In China, she enjoyed the privileges that flowed from being married to a senior member of the governing elite. Her husband was a top police official in the security apparatus that keeps the Communist Party in power, so trusted that China sent him to France to take up a prestigious role at Interpol.
But Meng Hongwei, the former Interpol president, has now vanished into China’s sprawling penal system, purged in a stunning fall from grace. And his wife is alone with their twin boys in France, a political refugee under round-the-clock French police protection following what she suspects was an attempt by Chinese agents to kidnap and deliver them to an uncertain fate.
From being an insider, Grace Meng has become an outsider looking in — and says she is horrified by what she sees.
So much so that she is now shedding her anonymity, potentially putting herself and her family at additional risk, to speak out against China’s authoritarian government that her husband — a vice minister of public security — served before disappearing in 2018. He was later tried and imprisoned.
“The monster” is how Meng now speaks of the government he worked for. “Because they eat their children.”
In an exclusive interview with The Associated Press, Meng chose for the first time to show her face, agreeing to be filmed and photographed without the dark lighting and from-the-back camera angles that she previously insisted on, so she could speak openly and in unprecedented detail about her husband, herself and the cataclysm that tore them apart.
“I have the responsibility to show my face, to tell the world what happened,” she told The AP. “During the past three years, I learned — just like we know how to live with the COVID — I know how to live with the monster, the authority.”
Among the global critics of China — many of them now mobilizing against the 2022 Winter Olympics in Beijing — Meng brings the unique perspective of a former insider who has walked through the looking glass and emerged with her views transformed. So profound is the change that she has largely stopped using her Chinese name, Gao Ge. She says she now feels more herself as Grace, her chosen name, with her husband’s surname, Meng.
“I have died and been reborn,” she says.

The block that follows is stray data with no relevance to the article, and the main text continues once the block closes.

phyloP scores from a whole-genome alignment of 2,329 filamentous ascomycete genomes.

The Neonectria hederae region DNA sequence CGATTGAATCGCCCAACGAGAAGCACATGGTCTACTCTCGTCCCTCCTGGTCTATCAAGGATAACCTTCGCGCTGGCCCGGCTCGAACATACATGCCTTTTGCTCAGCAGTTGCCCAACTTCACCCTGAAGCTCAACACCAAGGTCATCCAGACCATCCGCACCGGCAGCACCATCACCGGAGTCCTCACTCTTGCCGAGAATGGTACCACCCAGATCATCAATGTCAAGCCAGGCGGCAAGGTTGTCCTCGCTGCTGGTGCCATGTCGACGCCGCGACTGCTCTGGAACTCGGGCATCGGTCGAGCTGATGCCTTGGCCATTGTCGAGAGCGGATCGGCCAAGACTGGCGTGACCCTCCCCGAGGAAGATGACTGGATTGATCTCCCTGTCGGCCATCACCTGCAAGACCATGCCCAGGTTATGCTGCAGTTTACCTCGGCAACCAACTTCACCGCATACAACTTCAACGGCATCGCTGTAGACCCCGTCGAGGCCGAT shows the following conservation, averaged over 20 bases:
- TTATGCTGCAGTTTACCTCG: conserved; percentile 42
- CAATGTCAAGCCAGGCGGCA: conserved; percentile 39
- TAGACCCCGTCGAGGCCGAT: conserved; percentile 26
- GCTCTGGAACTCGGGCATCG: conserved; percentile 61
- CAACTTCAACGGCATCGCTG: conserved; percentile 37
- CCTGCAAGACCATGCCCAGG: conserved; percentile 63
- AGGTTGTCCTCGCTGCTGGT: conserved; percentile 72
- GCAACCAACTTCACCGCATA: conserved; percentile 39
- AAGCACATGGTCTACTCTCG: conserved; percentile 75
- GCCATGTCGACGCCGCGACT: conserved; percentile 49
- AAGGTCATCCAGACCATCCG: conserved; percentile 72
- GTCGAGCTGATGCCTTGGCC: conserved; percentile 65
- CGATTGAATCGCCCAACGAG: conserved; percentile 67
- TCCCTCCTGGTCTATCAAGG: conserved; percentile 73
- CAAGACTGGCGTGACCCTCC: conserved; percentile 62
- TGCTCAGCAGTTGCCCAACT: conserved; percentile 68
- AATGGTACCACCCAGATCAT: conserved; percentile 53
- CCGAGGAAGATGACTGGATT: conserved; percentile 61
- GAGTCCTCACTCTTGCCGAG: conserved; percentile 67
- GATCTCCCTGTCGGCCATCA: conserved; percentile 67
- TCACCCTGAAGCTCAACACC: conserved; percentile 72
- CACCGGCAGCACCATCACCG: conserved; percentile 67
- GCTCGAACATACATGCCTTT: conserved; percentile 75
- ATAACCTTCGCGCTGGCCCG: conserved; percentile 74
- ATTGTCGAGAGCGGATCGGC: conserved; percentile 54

About Meng, his whereabouts and health as an imprisoned soon-to-be 68-year-old, she is entirely in the dark. Their last communication was two text messages he sent on Sept. 25, 2018, on a work trip to Beijing. The first said, “wait for my call.” That was followed four minutes later by an emoji of a kitchen knife, apparently signaling danger. She thinks he likely sent them from his office at the Ministry of Public Security.
Since then, she says she has had no contact with him and that multiple letters sent by her lawyers to Chinese authorities have gone unanswered. She is not even sure he is alive.
“This has already saddened me beyond the point where I can be saddened further,” she said. “Of course, it’s equally cruel to my children.”
“I don’t want the children to have no father,” she added, starting to cry. “Whenever the children hear someone knocking on the door, they always go to look. I know that they’re hoping that the person coming inside will be their father. But each time, when they realize that it isn’t, they silently lower their heads. They are extremely brave.”
Official word about Meng’s fate came out in dribs and drabs. A statement in October 2018, just moments after Grace Meng had first met reporters in Lyon, France, to sound the alarm about his disappearance, announced that he was being investigated for unspecified legal violations. That signaled that he was the latest high-ranking Chinese official to fall victim to a party purge.
Interpol announced that Meng had resigned as president, effective immediately. That still infuriates his wife, who says the Lyon-based police body “was of no help at all.” She argues that by not taking a firmer stand, the global organization that works on shared law enforcement issues has only encouraged authoritarian behavior from Beijing.
“Can someone who has been forcibly disappeared write a resignation letter of their own free will?” she asked. “Can a police organization turn a blind eye to a typical criminal offense like this?”
In 2019, China announced that Meng had been stripped of his Communist Party membership. It said he abused his power to satisfy his family’s “extravagant lifestyle” and allowed his wife to use his authority for personal benefit. In January 2020, a court announced he’d been sentenced to 13 years and six months in prison on charges of accepting more than $2 million in bribes. The court said he confessed guilt and expressed regret.
His wife has long maintained that the accusations were trumped up and that her husband was purged because he’d been using his high-profile position to push for change.
“It’s a fake case. It’s an example of a political disagreement being turned into a criminal affair,” she said. “The extent of corruption in China today is extremely serious. It’s everywhere. But there are two different opinions about how to solve corruption. One is the method used now. The other is to move toward constitutional democracy, to solve the problem at its roots.”
Grace Meng also has political connections through her own family. Her mother served on an advisory body to the Chinese legislature. And the family has previous experience of political trauma. After the Communist takeover in 1949, Grace Meng’s grandfather was stripped of his business assets and later imprisoned in a labor camp, she said.
History, she says, is repeating itself.
“Of course, this is a great tragedy in our family, a source of great suffering,” she told the AP. “But I also know that very many families in China today are facing a similar fate to mine.”